Betty Wright dances with Iowa State students as part of a Music and Movement outreach program for people with Parkinson’s disease. Photo by Ryan Riley.

New program uses music, dance to help people with Parkinson’s

Betty Wright, an 83-year-old from Ames, dances every week to improve her movement, thanks to Iowa State University faculty and students.

“I like that cute boy very much,” she said of her student dancing partner. “The students are always very nice.”

Wright is among a group of people participating in a new Iowa State University music and movement outreach program for people with Parkinson’s disease. The program is based on research that shows musical cues help people with Parkinson’s disease overcome their tendency to freeze during movements.

“The goal of the program is mainly to provide an avenue for exercise that is specifically tailored to people with Parkinson’s disease,” said kinesiology assistant professor Elizabeth Stegemoller. “The whole design of the session is to target all of the things they have difficulty with — rigidity, range of motion, big forceful movements, balance, and posture.”

Music for movement

Stegemoller, kinesiology associate professor Ann Smiley-Oyen, and 14 undergraduate students use music to improve movement and quality of life in people with Parkinson’s disease. The class meets at 4 p.m. Tuesdays in the fellowship hall of First Baptist Church in Ames.

During the first half of the class, participants stretch and exercise with music therapy. The second half is a ballroom dance lesson. All the movements in the program are designed specifically with the challenges of Parkinson’s in

Stegemoller is a music therapist as well as a researcher and teacher. She plays music that matches the movement goals.

She uses music conducive to relaxing for the stretches to help with rigidity and range of motion. Participants also do seated exercises that work from head to toe and focus on big, large, and forceful movements, which Parkinson’s patients tend to have trouble initiating.

Smiley-Oyen, who grew up dancing and taught lessons as part of putting herself through graduate school, teaches the ballroom dance portion of the class. Her first lesson for the group was the box step as the basic step of the foxtrot.

“The good thing about dance is that it practices shifting weight and balance, and it requires memory of movement sequences when remembering the steps,” Smiley-Oyen said. “Those are all good challenges for them — remembering movement sequences, shifting weight, and balancing. And it puts it to music and the music provides cues.”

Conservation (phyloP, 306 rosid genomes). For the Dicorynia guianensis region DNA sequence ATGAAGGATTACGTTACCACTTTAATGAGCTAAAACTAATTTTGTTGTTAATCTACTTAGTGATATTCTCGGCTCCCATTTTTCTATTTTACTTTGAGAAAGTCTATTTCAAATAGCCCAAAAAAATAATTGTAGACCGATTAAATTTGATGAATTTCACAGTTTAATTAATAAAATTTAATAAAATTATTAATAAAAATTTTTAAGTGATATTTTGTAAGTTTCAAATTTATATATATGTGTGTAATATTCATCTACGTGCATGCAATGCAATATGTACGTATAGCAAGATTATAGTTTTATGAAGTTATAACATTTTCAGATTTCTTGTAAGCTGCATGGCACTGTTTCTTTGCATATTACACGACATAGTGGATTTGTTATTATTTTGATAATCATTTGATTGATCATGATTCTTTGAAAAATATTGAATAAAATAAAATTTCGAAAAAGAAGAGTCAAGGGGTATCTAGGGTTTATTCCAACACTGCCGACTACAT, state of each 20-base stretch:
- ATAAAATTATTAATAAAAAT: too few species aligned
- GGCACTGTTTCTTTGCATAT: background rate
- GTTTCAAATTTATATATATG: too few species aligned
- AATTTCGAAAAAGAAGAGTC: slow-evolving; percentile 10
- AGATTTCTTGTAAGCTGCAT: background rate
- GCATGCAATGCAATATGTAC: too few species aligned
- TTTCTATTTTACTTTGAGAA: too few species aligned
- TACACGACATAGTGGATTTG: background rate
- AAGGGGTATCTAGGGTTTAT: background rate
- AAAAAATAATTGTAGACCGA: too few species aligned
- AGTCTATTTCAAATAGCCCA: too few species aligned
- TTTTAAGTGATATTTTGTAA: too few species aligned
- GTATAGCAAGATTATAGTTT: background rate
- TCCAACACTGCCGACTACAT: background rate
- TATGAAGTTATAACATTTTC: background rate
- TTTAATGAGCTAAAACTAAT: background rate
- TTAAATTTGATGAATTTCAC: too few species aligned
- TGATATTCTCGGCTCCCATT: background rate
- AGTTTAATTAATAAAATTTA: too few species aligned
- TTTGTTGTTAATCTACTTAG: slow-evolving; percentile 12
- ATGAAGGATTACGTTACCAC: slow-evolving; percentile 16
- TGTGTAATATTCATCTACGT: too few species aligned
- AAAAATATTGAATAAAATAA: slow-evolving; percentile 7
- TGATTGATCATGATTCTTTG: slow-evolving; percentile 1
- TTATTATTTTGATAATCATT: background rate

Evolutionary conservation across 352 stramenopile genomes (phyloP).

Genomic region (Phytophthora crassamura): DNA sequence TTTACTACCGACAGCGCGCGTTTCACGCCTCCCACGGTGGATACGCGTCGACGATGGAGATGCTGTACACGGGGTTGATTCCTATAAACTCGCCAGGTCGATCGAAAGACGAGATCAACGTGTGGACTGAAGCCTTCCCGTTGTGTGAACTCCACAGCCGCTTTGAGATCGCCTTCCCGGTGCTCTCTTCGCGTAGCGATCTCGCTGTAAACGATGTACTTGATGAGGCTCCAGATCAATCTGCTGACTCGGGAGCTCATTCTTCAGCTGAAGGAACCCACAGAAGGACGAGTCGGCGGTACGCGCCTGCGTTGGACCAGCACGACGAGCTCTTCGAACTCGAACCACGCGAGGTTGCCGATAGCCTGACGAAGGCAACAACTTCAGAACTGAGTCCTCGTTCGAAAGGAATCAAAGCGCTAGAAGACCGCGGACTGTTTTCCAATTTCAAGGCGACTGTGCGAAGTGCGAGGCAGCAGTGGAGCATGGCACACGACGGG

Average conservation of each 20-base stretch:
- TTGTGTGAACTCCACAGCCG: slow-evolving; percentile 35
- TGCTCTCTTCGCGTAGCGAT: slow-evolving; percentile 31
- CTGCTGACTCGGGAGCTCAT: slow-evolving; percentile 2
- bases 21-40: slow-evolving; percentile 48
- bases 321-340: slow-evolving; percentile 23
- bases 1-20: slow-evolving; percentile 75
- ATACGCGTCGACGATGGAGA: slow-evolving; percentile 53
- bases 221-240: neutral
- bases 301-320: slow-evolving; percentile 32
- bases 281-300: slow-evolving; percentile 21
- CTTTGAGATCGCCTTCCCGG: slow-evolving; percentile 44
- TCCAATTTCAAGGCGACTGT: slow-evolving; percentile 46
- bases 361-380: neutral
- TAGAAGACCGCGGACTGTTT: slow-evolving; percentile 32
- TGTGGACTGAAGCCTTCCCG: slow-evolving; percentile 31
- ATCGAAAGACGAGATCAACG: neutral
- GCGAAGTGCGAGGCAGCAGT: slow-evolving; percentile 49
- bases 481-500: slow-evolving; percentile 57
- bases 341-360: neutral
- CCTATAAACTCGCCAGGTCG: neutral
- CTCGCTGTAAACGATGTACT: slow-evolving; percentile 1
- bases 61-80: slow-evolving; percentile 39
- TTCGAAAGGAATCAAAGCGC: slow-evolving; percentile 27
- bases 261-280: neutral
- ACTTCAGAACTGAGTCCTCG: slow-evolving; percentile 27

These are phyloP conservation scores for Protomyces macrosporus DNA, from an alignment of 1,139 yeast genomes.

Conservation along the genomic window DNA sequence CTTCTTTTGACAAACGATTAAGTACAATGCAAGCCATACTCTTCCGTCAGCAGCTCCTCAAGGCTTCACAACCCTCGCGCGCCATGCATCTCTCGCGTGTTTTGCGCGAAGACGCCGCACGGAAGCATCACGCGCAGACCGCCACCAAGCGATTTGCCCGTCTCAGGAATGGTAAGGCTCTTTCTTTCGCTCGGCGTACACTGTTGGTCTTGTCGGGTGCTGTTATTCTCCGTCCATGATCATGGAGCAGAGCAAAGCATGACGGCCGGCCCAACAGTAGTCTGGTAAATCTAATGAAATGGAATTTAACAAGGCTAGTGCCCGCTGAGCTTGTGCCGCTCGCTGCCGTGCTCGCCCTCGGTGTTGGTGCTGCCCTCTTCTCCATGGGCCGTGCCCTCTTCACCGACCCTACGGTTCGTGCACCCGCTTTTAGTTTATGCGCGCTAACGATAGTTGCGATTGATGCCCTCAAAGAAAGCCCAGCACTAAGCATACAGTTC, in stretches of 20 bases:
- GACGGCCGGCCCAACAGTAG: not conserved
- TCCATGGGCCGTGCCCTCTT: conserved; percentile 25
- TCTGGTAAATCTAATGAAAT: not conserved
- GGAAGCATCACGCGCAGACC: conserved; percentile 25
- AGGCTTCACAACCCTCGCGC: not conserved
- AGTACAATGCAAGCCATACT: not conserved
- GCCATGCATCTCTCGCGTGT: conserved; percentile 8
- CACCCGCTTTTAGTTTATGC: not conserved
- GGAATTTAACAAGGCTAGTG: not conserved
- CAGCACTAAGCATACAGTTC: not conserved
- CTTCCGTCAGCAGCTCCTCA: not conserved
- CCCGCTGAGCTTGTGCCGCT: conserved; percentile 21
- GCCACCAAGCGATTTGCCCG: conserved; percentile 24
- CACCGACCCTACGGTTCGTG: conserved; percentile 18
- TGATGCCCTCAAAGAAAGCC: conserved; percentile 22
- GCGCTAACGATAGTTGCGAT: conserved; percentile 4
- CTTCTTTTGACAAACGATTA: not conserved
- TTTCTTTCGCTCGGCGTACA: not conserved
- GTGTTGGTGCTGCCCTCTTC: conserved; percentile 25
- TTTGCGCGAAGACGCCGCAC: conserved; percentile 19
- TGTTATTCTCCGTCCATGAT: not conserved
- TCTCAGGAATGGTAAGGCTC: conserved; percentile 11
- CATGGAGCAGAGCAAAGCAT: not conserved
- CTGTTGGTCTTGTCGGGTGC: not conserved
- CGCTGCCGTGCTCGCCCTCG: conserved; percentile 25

“My goal is for them to do a small number but a string of steps that can move them in different positions around the room.”

Learning together

Student volunteers play a big role in the program. They lead the participants in stretches, model movements, and provide goals for participants. In the end, they dance with the

“The undergraduates are learning the foxtrot, too, because most of them don’t know how to do it,” Smiley-Oyen said. “I’m teaching them how to dance at the same time.”

Each participant is paired with two to three students. One student is the dance partner and other students stand behind as a contact guard or in front to help model the dance step. With nearly twice as many women volunteers as men, women sometimes take the men’s dancing role when necessary.

Encouraging atmosphere

Students find satisfaction in the participants’ success.

“One guy told me he has a hard time doing jumping jacks and so I was thinking that’s a great, big movement,” said Alison Brinkman, a senior in kinesiology and lead student volunteer. “So for the end song I said, ‘Let’s do jumping jacks today.’ He seemed safe enough to do four or five of them so I was fine with it and we had students by him. And so he did jumping jacks and he was so proud of himself.”

The movement was part of an end routine when the group bids each other goodbye through singing “So Long, Farewell” from “The Sound of Music.” Each group of students and participants comes up with a movement for their group.

“It’s not only their movements, it’s their social group,” Brinkman said. “It’s so impacting on their quality of life. Just the way they think, ‘Yes, I can do this. I can make these big movements.’ It’s just really great to see that and see them smiling.”